S = MatrixSpace(R, 4, 4)
T, x = PolynomialRing(R, "x")

M = S([R(1) R(2) R(4) R(3); R(2) R(5) R(1) R(0);
R(6) R(1) R(3) R(2); R(1) R(1) R(3) R(5)])

A = charpoly(T, M)

### Minimal polynomial

minpoly{T <: RingElement}(S::Ring, M::AbstractAlgebra.MatElem{T}, charpoly_only = false)

Returns the minimal polynomial $p$ of the matrix $M$. The polynomial ring $R$ of the resulting polynomial must be supplied and the matrix must be square.

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minpoly{T <: FieldElement}(S::Ring, M::AbstractAlgebra.MatElem{T}, charpoly_only = false)

Returns the minimal polynomial $p$ of the matrix $M$. The polynomial ring $R$ of the resulting polynomial must be supplied and the matrix must be square.

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minpoly{T <: RingElement}(S::Ring, M::AbstractAlgebra.MatElem{T}, charpoly_only = false)

Returns the minimal polynomial $p$ of the matrix $M$. The polynomial ring $R$ of the resulting polynomial must be supplied and the matrix must be square.

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Examples

R = GF(13)
T, y = PolynomialRing(R, "y")

M = R[7 6 1;
7 7 5;
8 12 5]

A = minpoly(T, M)

### Transforms

similarity!{T <: RingElement}(A::AbstractAlgebra.MatElem{T}, r::Int, d::T)

Applies a similarity transform to the $n\times n$ matrix $M$ in-place. Let $P$ be the $n\times n$ identity matrix that has had all zero entries of row $r$ replaced with $d$, then the transform applied is equivalent to $M = P^{-1}MP$. We require $M$ to be a square matrix. A similarity transform preserves the minimal and characteristic polynomials of a matrix.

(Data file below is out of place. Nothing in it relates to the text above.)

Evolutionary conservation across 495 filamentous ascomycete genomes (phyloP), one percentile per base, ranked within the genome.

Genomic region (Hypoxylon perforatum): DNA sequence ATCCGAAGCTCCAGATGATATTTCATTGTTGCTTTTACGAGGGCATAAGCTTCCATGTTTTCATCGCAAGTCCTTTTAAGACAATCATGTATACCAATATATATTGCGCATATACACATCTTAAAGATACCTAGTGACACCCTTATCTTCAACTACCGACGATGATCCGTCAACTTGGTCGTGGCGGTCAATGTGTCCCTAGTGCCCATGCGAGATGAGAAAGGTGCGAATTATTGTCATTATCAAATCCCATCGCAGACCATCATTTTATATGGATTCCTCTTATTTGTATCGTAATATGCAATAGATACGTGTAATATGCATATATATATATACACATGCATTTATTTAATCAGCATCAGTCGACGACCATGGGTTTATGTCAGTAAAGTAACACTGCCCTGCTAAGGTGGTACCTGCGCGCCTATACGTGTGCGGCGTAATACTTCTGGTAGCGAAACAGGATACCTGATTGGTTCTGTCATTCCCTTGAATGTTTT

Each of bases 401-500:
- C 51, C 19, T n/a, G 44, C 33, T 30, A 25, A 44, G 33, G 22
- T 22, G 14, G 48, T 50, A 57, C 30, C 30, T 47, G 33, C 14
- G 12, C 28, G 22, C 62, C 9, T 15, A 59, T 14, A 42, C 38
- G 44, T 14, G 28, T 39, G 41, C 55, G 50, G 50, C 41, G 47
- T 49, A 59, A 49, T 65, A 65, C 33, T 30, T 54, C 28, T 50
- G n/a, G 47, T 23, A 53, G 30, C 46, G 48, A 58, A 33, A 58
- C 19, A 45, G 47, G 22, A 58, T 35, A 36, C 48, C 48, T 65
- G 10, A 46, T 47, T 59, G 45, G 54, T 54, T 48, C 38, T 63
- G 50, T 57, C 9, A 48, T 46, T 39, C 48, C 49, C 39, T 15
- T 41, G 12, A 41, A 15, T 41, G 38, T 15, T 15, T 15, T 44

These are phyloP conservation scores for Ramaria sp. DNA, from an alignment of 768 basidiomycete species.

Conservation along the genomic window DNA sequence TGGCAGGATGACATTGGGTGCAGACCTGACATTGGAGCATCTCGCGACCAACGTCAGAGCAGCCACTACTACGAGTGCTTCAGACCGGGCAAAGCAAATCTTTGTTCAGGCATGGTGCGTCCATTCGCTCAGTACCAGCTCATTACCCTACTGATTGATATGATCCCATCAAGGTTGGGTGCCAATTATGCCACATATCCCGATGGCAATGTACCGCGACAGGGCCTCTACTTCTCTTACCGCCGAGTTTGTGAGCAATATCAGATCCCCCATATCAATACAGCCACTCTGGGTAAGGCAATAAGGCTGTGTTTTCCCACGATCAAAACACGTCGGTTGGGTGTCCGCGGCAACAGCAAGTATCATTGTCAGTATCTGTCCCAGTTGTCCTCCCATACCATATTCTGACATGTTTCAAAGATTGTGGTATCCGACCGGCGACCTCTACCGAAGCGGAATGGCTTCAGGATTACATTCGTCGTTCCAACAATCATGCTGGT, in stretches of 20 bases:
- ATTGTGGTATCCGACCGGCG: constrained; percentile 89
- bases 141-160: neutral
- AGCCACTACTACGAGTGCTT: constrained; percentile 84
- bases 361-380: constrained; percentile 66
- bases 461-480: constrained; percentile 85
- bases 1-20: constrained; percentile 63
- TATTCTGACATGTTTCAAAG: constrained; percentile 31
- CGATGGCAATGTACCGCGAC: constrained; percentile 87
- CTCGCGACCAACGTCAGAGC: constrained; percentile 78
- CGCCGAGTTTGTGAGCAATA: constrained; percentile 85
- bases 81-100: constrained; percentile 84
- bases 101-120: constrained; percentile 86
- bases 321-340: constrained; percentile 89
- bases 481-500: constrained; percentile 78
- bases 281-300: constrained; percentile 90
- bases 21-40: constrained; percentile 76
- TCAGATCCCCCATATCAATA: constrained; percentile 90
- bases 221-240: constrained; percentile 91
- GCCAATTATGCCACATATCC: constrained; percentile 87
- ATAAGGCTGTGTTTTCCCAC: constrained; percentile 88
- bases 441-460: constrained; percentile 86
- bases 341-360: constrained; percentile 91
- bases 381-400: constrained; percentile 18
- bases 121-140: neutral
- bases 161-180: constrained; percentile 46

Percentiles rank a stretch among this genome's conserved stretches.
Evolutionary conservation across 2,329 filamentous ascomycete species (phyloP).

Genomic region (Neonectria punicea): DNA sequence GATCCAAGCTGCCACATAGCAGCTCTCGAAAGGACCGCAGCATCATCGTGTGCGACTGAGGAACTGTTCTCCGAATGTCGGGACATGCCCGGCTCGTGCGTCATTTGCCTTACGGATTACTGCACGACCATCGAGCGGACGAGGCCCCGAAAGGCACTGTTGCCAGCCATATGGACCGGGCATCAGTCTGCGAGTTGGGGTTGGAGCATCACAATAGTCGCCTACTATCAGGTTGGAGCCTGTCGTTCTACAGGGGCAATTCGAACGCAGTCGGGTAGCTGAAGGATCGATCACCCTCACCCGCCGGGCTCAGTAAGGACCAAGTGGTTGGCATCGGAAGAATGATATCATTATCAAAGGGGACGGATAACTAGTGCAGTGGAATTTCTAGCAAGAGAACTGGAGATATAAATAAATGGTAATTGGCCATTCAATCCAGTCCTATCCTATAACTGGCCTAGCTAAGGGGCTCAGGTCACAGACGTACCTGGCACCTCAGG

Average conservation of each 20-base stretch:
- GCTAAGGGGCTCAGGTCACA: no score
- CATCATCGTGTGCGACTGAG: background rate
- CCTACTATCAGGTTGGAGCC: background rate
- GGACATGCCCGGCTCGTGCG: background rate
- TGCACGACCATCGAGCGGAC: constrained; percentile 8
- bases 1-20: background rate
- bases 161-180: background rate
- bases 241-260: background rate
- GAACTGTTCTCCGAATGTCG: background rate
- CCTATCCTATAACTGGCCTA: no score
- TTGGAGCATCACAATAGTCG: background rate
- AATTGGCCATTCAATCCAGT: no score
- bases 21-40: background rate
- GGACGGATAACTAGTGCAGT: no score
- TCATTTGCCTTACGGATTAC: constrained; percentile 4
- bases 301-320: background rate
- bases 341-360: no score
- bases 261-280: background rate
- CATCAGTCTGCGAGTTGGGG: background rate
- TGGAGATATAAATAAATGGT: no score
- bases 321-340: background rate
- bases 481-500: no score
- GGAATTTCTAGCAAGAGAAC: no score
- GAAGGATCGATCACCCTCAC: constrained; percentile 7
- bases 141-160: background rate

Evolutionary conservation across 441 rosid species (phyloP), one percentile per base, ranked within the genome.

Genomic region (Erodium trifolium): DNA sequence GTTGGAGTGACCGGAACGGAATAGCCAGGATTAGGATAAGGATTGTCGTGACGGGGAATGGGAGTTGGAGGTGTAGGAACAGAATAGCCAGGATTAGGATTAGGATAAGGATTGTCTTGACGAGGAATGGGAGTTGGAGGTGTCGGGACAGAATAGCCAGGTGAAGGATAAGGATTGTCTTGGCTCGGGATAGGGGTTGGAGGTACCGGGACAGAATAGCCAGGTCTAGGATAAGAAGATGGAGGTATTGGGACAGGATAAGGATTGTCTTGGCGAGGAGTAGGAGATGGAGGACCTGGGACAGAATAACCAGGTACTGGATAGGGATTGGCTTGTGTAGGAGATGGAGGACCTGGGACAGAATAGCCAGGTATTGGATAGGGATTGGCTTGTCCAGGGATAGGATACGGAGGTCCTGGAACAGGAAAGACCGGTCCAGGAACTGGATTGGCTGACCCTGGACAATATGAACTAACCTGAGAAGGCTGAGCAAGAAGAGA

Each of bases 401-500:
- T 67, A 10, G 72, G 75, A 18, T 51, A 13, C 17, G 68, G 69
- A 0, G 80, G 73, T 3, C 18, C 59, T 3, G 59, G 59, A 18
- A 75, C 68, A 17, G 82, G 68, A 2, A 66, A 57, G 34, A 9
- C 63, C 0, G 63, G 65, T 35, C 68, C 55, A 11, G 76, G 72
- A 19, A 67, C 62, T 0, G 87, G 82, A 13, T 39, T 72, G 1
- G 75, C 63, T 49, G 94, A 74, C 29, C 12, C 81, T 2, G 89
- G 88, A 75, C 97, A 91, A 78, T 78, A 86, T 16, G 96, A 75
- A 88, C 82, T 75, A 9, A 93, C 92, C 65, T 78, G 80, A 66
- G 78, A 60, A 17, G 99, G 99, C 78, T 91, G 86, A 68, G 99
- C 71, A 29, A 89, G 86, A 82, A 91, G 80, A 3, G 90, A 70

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Examples

R = ResidueRing(ZZ, 7)
S = MatrixSpace(R, 4, 4)

M = S([R(1) R(2) R(4) R(3); R(2) R(5) R(1) R(0);
R(6) R(1) R(3) R(2); R(1) R(1) R(3) R(5)])

similarity!(M, 1, R(3))

### (Weak) Popov form

AbstractAlgebra.jl provides algorithms for computing the (weak) Popov of a matrix with entries in a univariate polynomial ring over a field.

weak_popov{T <: PolyElem}(A::Mat{T})

Return the weak Popov form of $A$.

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weak_popov_with_trafo{T <: PolyElem}(A::Mat{T})

Compute a tuple $(P, U)$ where $P$ is the weak Popov form of $A$ and $U$ is a transformation matrix so that $P = UA$.

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popov{T <: PolyElem}(A::Mat{T})

Return the Popov form of $A$.

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popov_with_trafo{T <: PolyElem}(A::Mat{T})

Compute a tuple $(P, U)$ where $P$ is the Popov form of $A$ and $U$ is a transformation matrix so that $P = UA$.